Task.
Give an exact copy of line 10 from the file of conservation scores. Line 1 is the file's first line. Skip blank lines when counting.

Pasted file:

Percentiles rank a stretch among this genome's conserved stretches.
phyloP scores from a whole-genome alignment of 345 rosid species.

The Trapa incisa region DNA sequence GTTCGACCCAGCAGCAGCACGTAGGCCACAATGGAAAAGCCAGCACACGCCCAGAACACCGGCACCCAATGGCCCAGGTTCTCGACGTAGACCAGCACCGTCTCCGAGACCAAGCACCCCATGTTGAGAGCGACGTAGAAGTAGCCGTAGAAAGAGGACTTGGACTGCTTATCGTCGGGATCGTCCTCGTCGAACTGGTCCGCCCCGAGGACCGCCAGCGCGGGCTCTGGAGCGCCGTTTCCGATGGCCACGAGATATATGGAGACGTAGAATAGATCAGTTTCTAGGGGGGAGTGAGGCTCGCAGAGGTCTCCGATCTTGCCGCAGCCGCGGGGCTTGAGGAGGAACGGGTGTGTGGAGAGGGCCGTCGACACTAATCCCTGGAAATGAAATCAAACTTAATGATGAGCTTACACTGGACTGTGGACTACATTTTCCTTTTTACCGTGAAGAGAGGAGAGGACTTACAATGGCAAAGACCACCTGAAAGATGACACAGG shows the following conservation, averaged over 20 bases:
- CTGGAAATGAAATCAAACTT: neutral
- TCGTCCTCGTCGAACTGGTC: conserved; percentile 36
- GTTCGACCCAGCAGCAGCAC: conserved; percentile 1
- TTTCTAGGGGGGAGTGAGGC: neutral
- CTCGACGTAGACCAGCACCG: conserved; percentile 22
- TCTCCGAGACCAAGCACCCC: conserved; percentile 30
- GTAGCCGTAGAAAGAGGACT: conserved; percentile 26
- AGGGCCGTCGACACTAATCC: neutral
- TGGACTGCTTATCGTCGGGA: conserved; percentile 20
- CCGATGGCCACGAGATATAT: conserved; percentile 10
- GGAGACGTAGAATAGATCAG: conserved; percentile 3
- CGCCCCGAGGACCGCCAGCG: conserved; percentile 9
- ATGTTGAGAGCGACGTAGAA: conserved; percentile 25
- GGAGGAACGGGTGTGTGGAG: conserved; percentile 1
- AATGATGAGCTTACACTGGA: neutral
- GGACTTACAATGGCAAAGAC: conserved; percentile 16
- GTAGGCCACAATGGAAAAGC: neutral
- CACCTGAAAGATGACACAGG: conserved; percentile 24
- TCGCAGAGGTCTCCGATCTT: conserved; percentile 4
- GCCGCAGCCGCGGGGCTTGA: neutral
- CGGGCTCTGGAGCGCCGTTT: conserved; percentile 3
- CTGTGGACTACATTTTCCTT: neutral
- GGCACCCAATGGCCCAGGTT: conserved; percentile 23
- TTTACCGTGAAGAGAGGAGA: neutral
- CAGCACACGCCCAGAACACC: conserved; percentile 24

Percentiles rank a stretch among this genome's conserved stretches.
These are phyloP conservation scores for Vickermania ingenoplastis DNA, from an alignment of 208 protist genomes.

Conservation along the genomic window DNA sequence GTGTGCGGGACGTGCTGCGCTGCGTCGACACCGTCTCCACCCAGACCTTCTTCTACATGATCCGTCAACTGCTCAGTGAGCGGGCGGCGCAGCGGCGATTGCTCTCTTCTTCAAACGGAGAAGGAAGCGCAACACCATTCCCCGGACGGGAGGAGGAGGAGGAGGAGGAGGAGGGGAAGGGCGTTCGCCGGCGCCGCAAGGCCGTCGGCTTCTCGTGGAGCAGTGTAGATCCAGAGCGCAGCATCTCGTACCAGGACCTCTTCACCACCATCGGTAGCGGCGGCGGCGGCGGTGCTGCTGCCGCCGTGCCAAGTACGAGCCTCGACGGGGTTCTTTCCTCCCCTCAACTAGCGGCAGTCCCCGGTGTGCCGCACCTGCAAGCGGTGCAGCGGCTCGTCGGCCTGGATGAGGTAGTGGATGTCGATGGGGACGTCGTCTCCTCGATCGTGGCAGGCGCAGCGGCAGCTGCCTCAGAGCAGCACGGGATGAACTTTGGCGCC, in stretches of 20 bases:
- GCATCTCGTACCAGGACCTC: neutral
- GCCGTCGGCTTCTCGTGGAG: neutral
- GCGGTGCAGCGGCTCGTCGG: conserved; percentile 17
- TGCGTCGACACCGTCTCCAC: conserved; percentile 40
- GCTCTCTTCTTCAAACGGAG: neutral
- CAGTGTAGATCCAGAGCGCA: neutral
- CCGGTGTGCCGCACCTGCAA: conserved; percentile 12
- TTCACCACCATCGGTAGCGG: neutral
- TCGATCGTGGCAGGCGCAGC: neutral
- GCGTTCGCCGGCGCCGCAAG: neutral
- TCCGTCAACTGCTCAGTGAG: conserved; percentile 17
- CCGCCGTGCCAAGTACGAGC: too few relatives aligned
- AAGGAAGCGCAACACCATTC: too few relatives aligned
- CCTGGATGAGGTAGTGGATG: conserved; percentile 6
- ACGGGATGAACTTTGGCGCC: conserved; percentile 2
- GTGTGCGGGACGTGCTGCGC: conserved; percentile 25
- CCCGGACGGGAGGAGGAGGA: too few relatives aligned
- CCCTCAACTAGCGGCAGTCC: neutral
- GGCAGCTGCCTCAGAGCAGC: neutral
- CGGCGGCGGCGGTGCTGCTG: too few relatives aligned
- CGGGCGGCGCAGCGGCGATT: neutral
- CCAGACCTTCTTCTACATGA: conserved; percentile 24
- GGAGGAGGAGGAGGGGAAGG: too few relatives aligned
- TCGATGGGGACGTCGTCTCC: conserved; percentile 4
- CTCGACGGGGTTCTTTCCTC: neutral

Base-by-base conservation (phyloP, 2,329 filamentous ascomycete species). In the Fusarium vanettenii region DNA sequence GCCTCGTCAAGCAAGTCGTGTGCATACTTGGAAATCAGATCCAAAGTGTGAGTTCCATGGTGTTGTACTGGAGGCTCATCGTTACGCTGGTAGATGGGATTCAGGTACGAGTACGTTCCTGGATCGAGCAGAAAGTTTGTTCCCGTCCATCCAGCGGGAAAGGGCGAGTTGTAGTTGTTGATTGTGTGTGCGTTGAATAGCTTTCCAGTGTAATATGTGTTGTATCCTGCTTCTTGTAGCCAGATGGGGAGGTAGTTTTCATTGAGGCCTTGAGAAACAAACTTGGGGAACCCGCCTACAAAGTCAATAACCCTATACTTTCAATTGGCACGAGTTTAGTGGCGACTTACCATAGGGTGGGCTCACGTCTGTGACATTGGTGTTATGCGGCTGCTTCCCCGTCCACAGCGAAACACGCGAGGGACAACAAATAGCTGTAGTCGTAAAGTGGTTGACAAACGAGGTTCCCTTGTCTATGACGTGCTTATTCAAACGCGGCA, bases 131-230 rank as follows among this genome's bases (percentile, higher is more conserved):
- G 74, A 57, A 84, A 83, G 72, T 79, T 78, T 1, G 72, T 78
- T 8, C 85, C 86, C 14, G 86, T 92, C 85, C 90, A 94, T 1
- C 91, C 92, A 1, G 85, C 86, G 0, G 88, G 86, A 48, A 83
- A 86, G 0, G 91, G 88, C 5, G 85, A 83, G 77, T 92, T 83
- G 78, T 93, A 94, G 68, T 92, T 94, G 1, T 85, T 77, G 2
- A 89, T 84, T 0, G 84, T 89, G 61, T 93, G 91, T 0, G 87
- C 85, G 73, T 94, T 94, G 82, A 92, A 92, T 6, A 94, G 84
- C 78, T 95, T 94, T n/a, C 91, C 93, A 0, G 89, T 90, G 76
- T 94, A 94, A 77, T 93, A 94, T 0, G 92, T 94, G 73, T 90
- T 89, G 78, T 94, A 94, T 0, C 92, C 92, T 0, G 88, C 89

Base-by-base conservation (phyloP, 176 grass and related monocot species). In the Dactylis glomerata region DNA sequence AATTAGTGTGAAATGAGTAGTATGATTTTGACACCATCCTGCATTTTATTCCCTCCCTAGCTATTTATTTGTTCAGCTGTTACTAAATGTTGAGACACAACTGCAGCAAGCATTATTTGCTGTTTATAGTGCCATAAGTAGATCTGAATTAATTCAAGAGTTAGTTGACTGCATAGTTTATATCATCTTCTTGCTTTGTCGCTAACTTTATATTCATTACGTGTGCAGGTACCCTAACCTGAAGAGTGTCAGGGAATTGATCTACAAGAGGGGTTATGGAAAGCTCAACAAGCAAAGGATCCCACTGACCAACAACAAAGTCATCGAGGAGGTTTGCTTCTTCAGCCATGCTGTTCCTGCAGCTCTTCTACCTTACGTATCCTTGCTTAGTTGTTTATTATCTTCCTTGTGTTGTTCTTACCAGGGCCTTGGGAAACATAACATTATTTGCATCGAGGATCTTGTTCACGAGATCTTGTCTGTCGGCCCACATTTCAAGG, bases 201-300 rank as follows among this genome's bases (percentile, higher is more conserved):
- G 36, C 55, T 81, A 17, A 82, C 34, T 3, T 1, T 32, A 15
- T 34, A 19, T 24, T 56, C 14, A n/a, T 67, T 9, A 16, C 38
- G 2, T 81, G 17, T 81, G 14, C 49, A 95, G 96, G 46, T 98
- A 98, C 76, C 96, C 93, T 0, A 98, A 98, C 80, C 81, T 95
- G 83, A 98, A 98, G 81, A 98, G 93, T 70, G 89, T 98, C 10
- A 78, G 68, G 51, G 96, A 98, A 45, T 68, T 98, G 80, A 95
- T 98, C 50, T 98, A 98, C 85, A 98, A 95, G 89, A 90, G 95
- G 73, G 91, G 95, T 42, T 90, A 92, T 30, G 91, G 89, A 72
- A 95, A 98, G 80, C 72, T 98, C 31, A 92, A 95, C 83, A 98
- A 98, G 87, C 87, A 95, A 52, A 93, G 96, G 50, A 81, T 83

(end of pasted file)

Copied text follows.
- GTAGCCGTAGAAAGAGGACT: conserved; percentile 26